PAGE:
Participation grades detract from learning


Ethan Fingerhut

Introducing participation grades were intended to give shy students a reason to participate in class, but instead they have created a mentality among students that the only reason to contribute in class is to end the year with a good GPA. In my freshman year Spanish class, we had participation trackers that were done on a daily basis. They were scored out of 20 and had four categories that could earn you points for the class period. One tracker out of the three that you did each week would be randomly selected as your participation grade for that week.

This system made it so that messing up in one of those categories once per week could have a serious effect on your grade. There was also no way to improve a poor score on a previous tracker, meaning that one bad grade could be the difference between two letter grades. This approach to participation grades did not encourage shy students to talk in class, it just made them want to stay quiet so that they could get a good grade.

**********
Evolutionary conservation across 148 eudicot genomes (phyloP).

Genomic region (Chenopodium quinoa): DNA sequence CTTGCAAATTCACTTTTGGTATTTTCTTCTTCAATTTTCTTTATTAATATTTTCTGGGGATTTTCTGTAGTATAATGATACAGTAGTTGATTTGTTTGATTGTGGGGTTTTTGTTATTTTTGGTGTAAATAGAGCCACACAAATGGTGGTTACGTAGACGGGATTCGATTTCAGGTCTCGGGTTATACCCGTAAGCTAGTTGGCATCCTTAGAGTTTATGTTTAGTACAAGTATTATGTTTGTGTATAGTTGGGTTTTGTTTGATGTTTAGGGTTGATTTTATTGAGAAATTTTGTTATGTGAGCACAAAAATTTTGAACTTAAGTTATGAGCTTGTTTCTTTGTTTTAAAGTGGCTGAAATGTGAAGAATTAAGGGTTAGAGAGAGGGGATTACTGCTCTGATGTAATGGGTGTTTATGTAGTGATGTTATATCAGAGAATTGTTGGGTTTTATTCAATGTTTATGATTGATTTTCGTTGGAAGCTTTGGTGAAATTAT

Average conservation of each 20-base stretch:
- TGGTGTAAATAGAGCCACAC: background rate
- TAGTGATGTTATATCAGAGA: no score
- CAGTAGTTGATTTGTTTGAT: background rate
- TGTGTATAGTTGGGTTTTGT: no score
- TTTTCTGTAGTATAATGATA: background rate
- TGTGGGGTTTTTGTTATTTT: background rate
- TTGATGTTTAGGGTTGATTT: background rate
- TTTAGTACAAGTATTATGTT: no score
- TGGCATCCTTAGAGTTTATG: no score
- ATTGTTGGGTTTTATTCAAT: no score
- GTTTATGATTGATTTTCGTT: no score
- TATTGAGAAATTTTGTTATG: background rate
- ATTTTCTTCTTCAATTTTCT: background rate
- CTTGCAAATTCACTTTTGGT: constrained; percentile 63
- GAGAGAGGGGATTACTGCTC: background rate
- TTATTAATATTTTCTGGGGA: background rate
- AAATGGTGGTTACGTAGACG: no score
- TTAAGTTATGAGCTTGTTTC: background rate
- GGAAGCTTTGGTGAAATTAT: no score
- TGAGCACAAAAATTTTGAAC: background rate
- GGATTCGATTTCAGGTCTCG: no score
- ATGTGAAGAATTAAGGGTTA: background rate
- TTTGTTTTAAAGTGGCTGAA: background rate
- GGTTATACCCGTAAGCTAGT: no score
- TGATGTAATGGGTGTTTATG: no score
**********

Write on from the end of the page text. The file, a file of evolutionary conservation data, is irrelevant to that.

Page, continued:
A solution to this issue would be to either remove the participation section or adjust it to make students want to try. Instead of having trackers to score students, teachers should implement a system that encourages students to speak in class, but does not create severe penalties that discourage them from being too social. Perhaps grading students on whether they are actively paying attention would be a better way than just looking at how many times they talk.

Now, you might say that ten percent of your grade is not that big of deal compared to how much assessments, classwork, and homework are worth. But that 10% can be what determines your grade when it comes to the end of the advisory, and sometimes there is nothing students can do to change that score. And I know that you would definitely prefer that your assessments and classwork decide your grade instead of one bad tracker.